State Roundup: Homes near BWI to get noise mitigation funds; Frosh urges legislature to strengthen gun laws; the vote count goes on …

State Roundup: Homes near BWI to get noise mitigation funds; Frosh urges legislature to strengthen gun laws; the vote count goes on …

More than 200 homes near BWI-Thurgood Marshall Airport are slated to get noise mitigation funding from the federal government. "Low flying jet" by Autumnsonata is licensed under CC BY-NC 2.0.

220 HOMES NEAR BWI TO GET NOISE MITIGATION FUNDING: Residents living in 220 homes in Glen Burnie that are near BWI Marshall Airport will receive $4 million in federal funding to mitigate the effects of jet noise, U.S. Sens. Chris Van Hollen and Ben Cardin and U.S. Rep. John Sarbanes announced Tuesday. Cassidy Jensen/The Baltimore Sun.

FROSH: LEGISLATURE NEEDS TO STRENGTHEN GUN LAWS NOW: Maryland’s outgoing attorney general said the state legislature needs to act quickly to strengthen gun laws. Attorney General Brian Frosh said lawmakers will need to beef up state law to adapt to a United States Supreme Court decision he and others believe will substantially increase the number of people licensed to carry guns in Maryland. Bryan Sears/The Daily Record.

MONKEYPOX VACCINES LIMITED AS CASES RISE: Baltimore health officials said Tuesday they’re trying to get more monkeypox vaccines for city residents as cases rise across the state, but that demand is greater than the doses the city has available. Penelope Blackwell/The Baltimore Banner.

  • Health Commissioner Dr. Letitia Dzirasa said at a Tuesday news conference that the city received 200 shots, a supply she described as “extremely limited.” Many of the vaccines already have been used or are scheduled to be administered. Giacomo Bologna/The Baltimore Sun.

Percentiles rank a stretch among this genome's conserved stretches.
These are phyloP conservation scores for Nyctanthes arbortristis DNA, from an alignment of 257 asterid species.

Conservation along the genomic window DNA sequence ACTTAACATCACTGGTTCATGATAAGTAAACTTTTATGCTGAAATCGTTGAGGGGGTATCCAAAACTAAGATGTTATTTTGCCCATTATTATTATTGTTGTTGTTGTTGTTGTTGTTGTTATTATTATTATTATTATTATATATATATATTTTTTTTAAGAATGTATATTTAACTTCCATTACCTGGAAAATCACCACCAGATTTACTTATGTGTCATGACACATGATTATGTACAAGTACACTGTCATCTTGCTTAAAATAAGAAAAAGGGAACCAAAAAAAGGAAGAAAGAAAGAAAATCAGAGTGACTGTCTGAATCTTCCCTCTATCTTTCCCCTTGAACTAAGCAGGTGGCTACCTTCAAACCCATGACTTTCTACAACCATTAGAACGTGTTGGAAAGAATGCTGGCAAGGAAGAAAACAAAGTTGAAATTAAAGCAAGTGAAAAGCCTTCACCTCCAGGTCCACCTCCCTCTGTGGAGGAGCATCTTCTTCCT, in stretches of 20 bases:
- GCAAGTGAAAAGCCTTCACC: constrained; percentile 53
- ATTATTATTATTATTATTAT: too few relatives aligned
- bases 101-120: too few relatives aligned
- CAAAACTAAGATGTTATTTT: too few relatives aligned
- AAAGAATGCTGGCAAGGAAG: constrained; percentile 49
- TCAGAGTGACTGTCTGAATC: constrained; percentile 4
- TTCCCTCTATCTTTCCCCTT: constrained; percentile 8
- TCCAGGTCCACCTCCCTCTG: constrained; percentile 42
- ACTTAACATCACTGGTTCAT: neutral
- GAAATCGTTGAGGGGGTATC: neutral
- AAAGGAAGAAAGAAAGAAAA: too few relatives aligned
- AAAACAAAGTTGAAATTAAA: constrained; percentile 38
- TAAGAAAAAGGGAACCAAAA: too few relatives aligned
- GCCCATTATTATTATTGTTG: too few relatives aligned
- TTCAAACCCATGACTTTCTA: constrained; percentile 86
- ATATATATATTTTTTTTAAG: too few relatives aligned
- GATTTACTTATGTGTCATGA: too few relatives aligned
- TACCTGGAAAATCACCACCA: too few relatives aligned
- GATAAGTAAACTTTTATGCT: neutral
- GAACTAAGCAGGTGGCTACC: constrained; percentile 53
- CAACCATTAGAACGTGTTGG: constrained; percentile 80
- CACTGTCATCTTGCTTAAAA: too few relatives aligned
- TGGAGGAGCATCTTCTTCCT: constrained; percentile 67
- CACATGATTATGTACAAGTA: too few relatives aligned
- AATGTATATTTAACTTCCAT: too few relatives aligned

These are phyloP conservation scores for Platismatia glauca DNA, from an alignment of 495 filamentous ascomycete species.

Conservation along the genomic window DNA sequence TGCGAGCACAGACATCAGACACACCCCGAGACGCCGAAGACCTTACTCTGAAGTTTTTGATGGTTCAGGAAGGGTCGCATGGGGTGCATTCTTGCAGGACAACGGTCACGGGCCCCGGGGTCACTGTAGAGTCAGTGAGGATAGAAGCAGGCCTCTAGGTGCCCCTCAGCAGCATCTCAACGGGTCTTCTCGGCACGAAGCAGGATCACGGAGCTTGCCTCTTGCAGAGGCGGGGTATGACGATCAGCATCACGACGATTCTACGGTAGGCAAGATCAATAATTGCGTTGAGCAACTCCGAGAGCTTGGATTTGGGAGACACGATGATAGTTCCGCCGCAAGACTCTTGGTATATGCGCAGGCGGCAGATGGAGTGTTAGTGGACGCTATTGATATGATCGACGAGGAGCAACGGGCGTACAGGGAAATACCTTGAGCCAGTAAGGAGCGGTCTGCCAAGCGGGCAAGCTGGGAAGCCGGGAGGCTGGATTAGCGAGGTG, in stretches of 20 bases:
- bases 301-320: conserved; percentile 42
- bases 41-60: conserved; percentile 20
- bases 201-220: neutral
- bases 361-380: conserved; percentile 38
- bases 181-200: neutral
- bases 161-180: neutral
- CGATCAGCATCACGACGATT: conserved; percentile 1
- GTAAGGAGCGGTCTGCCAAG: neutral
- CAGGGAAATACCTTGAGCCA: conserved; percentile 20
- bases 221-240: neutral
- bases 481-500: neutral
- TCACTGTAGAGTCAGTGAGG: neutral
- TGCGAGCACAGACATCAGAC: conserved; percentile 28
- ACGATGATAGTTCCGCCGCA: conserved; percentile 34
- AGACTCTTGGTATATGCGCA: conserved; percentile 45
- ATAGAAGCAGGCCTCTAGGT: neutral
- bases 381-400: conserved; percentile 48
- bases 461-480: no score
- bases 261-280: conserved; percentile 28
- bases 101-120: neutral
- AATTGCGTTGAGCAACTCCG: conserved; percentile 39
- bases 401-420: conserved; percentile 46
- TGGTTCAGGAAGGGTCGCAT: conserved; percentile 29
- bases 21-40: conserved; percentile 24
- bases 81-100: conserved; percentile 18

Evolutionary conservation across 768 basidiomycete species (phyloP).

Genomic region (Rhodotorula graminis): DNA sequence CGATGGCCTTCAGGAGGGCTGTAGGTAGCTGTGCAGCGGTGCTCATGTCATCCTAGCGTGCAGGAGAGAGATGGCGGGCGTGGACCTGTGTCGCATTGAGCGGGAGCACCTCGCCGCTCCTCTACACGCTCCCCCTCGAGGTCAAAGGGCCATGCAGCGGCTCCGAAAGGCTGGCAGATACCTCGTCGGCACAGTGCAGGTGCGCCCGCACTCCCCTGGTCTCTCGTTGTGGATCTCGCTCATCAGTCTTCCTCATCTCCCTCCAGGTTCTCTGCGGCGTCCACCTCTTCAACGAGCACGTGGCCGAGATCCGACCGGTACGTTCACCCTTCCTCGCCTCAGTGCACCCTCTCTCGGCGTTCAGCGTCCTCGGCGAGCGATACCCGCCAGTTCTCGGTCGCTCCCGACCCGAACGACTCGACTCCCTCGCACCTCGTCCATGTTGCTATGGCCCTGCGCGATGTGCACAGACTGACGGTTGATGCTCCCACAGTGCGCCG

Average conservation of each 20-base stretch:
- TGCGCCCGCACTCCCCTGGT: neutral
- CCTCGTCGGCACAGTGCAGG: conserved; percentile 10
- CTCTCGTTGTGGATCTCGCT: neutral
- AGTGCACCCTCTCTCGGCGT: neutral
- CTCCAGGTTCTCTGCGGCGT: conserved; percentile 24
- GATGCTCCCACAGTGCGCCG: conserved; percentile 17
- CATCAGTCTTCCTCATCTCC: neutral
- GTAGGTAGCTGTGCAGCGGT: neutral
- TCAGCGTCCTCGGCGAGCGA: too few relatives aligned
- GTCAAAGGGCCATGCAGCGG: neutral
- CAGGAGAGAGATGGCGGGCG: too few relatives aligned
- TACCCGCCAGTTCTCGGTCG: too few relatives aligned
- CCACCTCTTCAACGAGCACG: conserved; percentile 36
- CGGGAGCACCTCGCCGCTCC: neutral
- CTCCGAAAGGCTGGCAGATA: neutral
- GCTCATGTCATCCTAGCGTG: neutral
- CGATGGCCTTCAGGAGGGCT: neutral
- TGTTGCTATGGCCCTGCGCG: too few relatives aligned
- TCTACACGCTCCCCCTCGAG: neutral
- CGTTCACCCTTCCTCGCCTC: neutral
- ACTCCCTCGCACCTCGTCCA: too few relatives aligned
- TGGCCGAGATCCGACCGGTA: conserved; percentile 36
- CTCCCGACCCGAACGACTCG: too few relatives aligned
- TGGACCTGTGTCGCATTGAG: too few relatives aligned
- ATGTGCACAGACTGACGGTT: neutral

PRECINCT-LEVEL VOTE DATA UNAVAILABLE: Maryland was unable to release real-time precinct voting data during the primary because the system to distribute election results was put into place “at the very last minute,” according to state election officials, delaying a key data set that can help researchers verify vote totals. Precinct-level results are the most granular form of election data commonly available and a necessity for post-election forensic analysis of voter turnout and numbers of votes cast. Nick Thieme/The Baltimore Banner.

AND THE COUNT GOES ON: Election workers will begin counting roughly 2,500 provisional ballots at 10 a.m. Wednesday, potentially moving the needle in Anne Arundel County primary races that remain too close to call. Dana Munro/The Capital Gazette.

  • For at least two noteworthy races in Baltimore County and Baltimore City, multiple days of ballot counting has not been enough to separate winners from losers. The race for Baltimore County state’s attorney remains undecided as does the race for Baltimore City sheriff. Emily Opilo and Alison Knezevich/The Baltimore Sun.
  • Sam Cogen, a former high-ranking deputy in the Baltimore City Sheriff’s Office, widened his lead Tuesday in the race to unseat three-decade incumbent John W. Anderson. Julie Scharper/The Baltimore Banner.
  • Officials said Prince George’s County had around 6,000 mail-in ballots and 6,000 provisional ballots left to count as of Monday evening. As of Tuesday afternoon, Montgomery County had received around 70,000 mail-in ballots, of which at least 41,000 had been counted, according to the county board of elections. Karina Elwood and Daniel Wu.